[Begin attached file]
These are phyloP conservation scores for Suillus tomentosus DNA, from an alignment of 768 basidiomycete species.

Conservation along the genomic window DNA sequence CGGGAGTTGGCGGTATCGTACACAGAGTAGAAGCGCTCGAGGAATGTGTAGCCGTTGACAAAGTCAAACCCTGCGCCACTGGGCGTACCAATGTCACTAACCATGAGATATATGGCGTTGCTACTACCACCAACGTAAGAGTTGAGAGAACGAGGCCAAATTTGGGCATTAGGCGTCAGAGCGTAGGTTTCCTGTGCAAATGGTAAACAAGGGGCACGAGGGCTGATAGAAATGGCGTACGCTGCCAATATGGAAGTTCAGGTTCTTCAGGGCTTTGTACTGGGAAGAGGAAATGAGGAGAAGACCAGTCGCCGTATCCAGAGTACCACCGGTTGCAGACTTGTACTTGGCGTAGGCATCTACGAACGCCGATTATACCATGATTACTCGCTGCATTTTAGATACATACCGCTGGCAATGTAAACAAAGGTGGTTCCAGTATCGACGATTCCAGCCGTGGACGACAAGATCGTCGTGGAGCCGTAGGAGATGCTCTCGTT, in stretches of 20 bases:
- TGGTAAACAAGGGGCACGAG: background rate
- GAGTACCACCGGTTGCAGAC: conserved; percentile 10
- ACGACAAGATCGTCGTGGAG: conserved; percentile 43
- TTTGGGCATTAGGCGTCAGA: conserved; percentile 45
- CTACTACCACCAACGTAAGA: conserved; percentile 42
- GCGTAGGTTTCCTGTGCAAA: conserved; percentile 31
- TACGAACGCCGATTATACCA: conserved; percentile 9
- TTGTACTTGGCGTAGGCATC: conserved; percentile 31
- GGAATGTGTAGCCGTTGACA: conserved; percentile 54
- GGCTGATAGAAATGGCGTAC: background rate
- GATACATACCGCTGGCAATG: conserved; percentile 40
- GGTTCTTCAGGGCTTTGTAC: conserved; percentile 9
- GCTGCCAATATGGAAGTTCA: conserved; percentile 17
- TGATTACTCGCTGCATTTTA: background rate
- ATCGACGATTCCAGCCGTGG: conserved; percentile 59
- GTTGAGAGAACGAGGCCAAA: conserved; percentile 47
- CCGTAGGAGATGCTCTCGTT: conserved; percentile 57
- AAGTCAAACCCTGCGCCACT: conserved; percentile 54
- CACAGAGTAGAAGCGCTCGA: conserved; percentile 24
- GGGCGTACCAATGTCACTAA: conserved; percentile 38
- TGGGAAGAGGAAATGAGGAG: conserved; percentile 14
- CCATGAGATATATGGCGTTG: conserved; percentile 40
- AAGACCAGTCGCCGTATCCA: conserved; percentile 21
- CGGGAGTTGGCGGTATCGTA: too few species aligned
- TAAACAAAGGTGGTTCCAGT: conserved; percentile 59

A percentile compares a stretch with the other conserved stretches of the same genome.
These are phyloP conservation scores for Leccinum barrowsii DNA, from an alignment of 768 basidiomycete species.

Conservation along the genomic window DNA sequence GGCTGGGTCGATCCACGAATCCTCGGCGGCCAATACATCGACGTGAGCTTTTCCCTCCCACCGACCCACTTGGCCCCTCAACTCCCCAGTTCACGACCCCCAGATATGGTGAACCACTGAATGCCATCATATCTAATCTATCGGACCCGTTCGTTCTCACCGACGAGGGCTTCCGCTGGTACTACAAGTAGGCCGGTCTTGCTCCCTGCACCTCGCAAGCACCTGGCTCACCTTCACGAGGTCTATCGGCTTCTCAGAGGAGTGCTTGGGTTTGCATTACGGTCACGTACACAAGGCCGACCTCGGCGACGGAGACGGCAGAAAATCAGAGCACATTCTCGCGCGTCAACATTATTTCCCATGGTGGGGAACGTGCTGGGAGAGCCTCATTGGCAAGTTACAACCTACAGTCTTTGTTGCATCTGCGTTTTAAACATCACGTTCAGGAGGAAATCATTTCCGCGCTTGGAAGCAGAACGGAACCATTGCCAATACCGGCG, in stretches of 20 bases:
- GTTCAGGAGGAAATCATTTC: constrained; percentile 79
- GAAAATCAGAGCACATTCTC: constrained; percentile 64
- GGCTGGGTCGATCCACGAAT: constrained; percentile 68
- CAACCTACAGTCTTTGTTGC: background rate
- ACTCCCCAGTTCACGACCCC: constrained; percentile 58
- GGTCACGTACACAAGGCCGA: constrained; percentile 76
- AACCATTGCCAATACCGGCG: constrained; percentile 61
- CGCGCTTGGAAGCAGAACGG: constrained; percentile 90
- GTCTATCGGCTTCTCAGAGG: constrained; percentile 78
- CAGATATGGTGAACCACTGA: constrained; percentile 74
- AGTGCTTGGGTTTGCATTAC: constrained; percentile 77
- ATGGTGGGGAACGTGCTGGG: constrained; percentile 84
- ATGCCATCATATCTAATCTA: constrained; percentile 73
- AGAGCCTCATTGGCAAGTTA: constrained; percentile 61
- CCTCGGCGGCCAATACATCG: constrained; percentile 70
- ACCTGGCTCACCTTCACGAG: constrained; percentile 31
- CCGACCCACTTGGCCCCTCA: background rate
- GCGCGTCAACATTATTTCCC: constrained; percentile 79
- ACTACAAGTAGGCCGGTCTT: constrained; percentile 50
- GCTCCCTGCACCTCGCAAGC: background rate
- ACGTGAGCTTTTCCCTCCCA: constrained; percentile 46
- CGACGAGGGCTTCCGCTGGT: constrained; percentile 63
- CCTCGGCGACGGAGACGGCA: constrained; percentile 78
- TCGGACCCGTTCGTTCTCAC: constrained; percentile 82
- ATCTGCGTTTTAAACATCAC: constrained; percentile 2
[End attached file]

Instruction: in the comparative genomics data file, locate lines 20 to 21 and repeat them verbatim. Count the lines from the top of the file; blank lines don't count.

- AAGTCAAACCCTGCGCCACT: conserved; percentile 54
- CACAGAGTAGAAGCGCTCGA: conserved; percentile 24